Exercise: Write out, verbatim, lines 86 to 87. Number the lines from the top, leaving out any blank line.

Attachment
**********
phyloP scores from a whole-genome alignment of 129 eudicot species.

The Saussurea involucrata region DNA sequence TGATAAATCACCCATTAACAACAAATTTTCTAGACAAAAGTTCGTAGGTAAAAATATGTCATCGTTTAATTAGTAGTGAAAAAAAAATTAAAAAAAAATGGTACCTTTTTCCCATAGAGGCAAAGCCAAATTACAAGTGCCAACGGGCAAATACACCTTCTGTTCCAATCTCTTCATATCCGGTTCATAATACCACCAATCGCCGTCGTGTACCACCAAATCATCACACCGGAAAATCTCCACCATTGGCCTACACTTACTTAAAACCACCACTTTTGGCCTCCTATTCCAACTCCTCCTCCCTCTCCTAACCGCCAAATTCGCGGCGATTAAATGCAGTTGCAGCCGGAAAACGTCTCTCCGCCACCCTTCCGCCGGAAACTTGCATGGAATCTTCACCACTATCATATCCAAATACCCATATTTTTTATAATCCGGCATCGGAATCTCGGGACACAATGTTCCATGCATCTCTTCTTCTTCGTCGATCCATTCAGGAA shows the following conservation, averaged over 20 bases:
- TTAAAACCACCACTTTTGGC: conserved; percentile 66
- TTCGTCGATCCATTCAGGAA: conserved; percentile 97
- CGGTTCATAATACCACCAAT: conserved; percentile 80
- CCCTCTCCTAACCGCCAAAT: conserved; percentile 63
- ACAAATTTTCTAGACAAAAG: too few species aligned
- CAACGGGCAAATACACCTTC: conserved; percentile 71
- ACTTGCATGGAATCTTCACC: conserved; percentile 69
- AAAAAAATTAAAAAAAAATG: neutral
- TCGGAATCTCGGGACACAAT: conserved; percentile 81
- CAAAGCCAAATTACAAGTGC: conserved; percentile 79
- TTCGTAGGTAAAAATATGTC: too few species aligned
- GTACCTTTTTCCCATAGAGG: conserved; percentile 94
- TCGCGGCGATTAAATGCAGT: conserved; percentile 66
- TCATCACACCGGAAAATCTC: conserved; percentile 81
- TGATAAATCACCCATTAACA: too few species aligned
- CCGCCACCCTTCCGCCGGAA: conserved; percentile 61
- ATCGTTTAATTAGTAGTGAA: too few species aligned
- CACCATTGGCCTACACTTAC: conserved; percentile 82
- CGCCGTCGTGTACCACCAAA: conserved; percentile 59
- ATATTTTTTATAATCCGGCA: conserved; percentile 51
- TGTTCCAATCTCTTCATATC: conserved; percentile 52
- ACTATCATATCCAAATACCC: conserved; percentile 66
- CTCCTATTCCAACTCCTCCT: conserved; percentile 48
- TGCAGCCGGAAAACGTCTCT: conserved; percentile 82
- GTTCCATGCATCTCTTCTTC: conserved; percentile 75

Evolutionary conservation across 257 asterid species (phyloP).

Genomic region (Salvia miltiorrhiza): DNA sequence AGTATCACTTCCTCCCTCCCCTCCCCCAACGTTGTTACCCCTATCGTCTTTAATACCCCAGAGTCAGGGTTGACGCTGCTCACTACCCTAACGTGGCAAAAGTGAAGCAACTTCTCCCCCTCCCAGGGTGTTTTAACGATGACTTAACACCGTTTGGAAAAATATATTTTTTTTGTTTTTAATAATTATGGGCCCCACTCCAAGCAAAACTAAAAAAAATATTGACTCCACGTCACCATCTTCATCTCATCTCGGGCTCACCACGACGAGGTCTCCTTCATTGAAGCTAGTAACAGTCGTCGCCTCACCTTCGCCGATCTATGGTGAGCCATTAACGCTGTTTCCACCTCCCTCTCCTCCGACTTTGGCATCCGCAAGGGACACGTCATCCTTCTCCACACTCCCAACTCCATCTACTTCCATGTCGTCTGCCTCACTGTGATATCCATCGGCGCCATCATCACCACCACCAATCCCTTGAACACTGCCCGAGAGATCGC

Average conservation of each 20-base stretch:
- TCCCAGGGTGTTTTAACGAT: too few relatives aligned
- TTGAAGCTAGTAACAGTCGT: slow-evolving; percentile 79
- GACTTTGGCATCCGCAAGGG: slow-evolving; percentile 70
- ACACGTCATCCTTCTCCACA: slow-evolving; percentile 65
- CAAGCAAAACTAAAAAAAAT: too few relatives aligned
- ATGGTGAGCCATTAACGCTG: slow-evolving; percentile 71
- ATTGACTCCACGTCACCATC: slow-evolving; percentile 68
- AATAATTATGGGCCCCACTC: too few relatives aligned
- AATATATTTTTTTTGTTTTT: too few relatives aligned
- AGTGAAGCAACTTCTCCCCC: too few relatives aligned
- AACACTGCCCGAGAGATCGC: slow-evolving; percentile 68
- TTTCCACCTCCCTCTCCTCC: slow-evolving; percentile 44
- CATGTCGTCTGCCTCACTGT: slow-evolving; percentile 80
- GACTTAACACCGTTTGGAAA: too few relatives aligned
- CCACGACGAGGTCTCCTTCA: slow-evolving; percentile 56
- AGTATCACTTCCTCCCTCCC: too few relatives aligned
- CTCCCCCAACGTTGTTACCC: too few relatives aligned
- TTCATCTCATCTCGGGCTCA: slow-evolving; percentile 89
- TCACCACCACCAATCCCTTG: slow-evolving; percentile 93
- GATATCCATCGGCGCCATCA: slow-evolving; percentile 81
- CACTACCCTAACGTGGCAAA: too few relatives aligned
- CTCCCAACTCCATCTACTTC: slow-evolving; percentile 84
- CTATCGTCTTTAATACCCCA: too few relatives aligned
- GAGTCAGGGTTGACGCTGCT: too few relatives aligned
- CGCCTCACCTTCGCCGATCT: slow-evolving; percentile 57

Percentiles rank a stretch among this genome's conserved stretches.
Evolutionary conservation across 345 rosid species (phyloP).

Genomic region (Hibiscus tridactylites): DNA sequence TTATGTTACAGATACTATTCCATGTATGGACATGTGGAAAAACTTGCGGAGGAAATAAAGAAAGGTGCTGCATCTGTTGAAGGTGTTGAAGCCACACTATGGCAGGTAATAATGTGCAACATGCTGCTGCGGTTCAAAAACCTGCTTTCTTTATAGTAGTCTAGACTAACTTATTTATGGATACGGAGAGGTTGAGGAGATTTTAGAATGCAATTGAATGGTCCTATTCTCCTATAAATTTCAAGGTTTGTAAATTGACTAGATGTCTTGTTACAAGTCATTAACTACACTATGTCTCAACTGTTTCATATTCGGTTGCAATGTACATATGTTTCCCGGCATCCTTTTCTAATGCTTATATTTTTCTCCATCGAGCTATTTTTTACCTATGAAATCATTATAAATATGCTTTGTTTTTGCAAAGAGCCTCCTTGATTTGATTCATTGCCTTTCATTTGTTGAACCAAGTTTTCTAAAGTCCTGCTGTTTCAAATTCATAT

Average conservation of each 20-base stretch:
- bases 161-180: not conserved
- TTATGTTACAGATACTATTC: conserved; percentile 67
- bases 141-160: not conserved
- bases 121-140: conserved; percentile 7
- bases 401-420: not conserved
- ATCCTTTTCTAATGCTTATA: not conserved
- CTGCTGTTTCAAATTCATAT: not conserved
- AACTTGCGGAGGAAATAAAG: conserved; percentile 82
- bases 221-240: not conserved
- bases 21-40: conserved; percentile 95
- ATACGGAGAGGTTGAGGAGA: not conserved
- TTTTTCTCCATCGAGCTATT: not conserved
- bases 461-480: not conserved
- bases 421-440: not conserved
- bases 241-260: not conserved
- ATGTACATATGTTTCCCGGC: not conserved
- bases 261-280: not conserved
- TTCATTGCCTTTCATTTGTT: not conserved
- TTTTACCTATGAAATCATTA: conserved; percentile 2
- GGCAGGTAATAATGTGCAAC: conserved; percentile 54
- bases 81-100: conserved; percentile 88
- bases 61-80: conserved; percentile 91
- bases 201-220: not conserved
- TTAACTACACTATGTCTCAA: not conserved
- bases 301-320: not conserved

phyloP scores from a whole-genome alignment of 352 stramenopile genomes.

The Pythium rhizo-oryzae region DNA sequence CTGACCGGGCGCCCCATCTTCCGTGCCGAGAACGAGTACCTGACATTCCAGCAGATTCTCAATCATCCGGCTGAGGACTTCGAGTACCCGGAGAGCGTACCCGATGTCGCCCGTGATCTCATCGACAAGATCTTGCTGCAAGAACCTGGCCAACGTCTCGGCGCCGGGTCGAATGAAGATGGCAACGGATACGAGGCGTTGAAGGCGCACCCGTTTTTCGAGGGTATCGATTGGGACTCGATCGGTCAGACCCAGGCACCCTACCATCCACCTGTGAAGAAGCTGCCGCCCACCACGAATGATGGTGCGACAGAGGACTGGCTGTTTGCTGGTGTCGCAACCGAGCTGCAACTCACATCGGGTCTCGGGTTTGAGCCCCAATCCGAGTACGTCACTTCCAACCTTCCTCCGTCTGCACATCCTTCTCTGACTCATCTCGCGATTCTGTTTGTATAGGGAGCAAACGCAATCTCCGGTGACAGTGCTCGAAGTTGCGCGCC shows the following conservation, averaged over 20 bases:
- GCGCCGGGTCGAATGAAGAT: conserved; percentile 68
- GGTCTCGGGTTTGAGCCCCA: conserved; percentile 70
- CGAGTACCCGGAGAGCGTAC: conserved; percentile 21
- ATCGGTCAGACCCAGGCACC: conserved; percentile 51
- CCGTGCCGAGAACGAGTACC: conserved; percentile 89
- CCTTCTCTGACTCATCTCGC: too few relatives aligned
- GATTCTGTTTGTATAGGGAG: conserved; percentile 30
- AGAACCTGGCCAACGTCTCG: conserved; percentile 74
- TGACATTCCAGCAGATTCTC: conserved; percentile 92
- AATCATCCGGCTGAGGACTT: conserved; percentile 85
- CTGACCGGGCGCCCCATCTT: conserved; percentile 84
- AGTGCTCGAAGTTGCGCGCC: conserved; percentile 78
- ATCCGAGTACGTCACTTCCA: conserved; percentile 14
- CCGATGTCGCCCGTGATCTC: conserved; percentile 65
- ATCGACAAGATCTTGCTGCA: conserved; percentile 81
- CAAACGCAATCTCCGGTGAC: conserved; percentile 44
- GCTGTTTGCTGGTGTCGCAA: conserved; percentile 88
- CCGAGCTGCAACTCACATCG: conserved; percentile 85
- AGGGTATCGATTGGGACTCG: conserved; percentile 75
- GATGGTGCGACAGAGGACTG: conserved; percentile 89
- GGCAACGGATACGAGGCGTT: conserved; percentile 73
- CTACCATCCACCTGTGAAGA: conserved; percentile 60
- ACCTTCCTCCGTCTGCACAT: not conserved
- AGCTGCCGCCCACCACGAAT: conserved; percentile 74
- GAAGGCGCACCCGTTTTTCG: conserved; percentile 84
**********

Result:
The Pythium rhizo-oryzae region DNA sequence CTGACCGGGCGCCCCATCTTCCGTGCCGAGAACGAGTACCTGACATTCCAGCAGATTCTCAATCATCCGGCTGAGGACTTCGAGTACCCGGAGAGCGTACCCGATGTCGCCCGTGATCTCATCGACAAGATCTTGCTGCAAGAACCTGGCCAACGTCTCGGCGCCGGGTCGAATGAAGATGGCAACGGATACGAGGCGTTGAAGGCGCACCCGTTTTTCGAGGGTATCGATTGGGACTCGATCGGTCAGACCCAGGCACCCTACCATCCACCTGTGAAGAAGCTGCCGCCCACCACGAATGATGGTGCGACAGAGGACTGGCTGTTTGCTGGTGTCGCAACCGAGCTGCAACTCACATCGGGTCTCGGGTTTGAGCCCCAATCCGAGTACGTCACTTCCAACCTTCCTCCGTCTGCACATCCTTCTCTGACTCATCTCGCGATTCTGTTTGTATAGGGAGCAAACGCAATCTCCGGTGACAGTGCTCGAAGTTGCGCGCC shows the following conservation, averaged over 20 bases:
- GCGCCGGGTCGAATGAAGAT: conserved; percentile 68